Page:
Deadly Women Wiki

"I don't like Mondays. This livens up the day."
―When asked why

Brenda Spencer is America's first female school shooter. On January 29, 1979, 16-year-old Brenda Spencer killed two people and wounded nine when she fired on San Diego's Grover Cleveland Elementary School with a .22-caliber rifle from her family's house across the street.

Early Life

Brenda's parents divorced when she was young and lived with her father. A neighbor once said when she tried to be friends with Brenda at age 5 Brenda ripped the doll of the neighbor's head off. FBI profiler Candice DeLong says doll mutilation is something that has been observed in children and teenagers who latter become killers or stalkers. It can show a rage against the owner of the doll. It also be projection, a signal that she's being abused at home by someone. Brenda would go to claim sexual abuse by her father.

Thrill Killers

On Monday, January 29, 1979 started out as a normal day. Children were going to school as the birds chirped. Across the road from Grover Cleveland Elementary school in San Diego, California, 16 year old Brenda Ann Spencer observed elementary children prepare for class from her bedroom window. She was home alone, as her single father had left for work. Instead of preparing for high school, Brenda Spencer retrieved a Ruger 10/22 rifle from her bed, a Christmas present from her father. Most can agree with former FBI profiler Candice DeLong's remarks that Brenda's father bears responsibility for what happened that day by buying her the gun.

Brenda aimed the rifle at the schoolyard from her bedroom. 9 year old Cam Miller was wearing a blue vest. Blue was Spencer's favorite color so he would be her first victim. A single .22 caliber shot entered his back and out of Cam's chest. Brenda proceeded to wound seven more children with stunning accuracy. Principal Burton Wragg was speaking with teacher Daryl Barnes (who was gave testimony on the episode) when the gun shots started and ran outside to see school children falling to the floor, some first grabbing a body part and screaming in pain before falling. The uninjured looked around confused as to what was happening. Nobody at the school knew where the shots were coming from.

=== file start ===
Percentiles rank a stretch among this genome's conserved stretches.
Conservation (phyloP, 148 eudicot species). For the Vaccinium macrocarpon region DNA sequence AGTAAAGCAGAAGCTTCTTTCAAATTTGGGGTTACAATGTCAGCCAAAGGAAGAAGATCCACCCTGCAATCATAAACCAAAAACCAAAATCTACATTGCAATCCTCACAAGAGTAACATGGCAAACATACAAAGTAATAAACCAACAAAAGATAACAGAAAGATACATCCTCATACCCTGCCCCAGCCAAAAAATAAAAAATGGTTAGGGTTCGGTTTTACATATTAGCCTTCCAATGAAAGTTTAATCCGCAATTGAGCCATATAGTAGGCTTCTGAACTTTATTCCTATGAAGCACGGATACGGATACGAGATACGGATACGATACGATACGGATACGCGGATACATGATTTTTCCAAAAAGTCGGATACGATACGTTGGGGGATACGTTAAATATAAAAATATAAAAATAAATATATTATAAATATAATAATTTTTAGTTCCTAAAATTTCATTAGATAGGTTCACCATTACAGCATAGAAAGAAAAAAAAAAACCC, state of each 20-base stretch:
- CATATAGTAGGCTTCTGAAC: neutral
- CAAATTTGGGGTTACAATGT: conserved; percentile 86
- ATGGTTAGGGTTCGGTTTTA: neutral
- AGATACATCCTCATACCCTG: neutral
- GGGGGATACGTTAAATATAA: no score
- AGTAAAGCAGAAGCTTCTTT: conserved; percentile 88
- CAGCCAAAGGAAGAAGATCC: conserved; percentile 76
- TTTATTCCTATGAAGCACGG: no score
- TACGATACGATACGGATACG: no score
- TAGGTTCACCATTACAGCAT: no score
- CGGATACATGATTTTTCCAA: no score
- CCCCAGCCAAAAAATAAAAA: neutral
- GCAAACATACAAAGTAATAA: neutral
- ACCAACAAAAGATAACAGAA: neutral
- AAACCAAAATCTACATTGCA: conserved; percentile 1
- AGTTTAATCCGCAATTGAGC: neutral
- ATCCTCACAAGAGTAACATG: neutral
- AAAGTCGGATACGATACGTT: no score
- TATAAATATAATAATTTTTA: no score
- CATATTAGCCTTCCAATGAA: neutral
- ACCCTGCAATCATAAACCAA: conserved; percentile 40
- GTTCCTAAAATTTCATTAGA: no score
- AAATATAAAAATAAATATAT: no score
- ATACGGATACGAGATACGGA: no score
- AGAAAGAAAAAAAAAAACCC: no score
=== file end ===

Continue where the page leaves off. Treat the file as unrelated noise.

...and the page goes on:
Barynes and Principal Wragg bravely jumped into the line of fire to help get the kids inside the school for cover. Three shots rang out. Principal Wragg was fatally shot in the heart. Despite watching the principal die, he continued saving kids from the line of fire. Spencer fired at him but missed as well. School custodian Michael Suchar ran out in an attempt to pull the still-alive Wragg to safety. Spencer fired three shots and hit Suchar fatally. Suchar had served in Vietnam.

By then, police were responding to the school shooting. Officer Robert Robb shot in the neck as he arrived but he lived. Police proceeded to move a garbage truck in front of Spencer's line of fire.

The shooting was already on the news before Brenda stopped shooting.

After firing 30-36 rounds of ammunition, Spencer barricaded herself inside her home for nearly seven hours. While there, a journalist somehow found her home phone number and called. When asked why she did the shooting, she responded: "I don't like Mondays. This livens up the day." She later also spoke with police negotiators, telling them those she had shot made easy targets, and that she was going to "come out shooting." Ultimately, she surrendered.

A comment so flippant, sarcastic and callous as "I don't like Mondays" as a motivation for shooting up a school tells FBI profiler Candice DeLong that Brenda Spencer was not mentally ill at the time of the shooting and knew what she was doing.

The two victims were Principal Burton Wragg and custodian Mike Suchar. Eight students and a police officer were wounded. Out of the 30 rounds she fired, she hit eleven people with eleven hits, meaning she hit them all once.

In April 1980, Spencer pleaded guilty to first-degree murder and assault with a deadly weapon and was sentenced to 25 years to life in prison. Spencer remains in prison despite parole hearings. Her father still lives in the house where the shooting took place. Wallace Spencer got married to a woman younger than Spencer and had a daughter. The woman eventually left. 20 years after the shooting, Spencer made claims that her father sexually abused her.


Despite what former District Attorney Richard Sachs said on the episode of Deadly Women, Spencer's rampage was not "the country's, if not the world's first school shooting case before 1979." Brenda Spencer is however, America's first female school shooter. Three of the worst, including the worst in American history, before the Spencer shootings — in 1927 in Bath, Michigan School when a 55 year old man blew up Bath Consildated School, killing 43 (as well as his wife beforehand), in 1966 at the University of Texas, where a gunman killed 17 people and wounded 31, and in 1976 at Cal State Fullerton, where seven were killed and two were wounded — involved adult male shooters.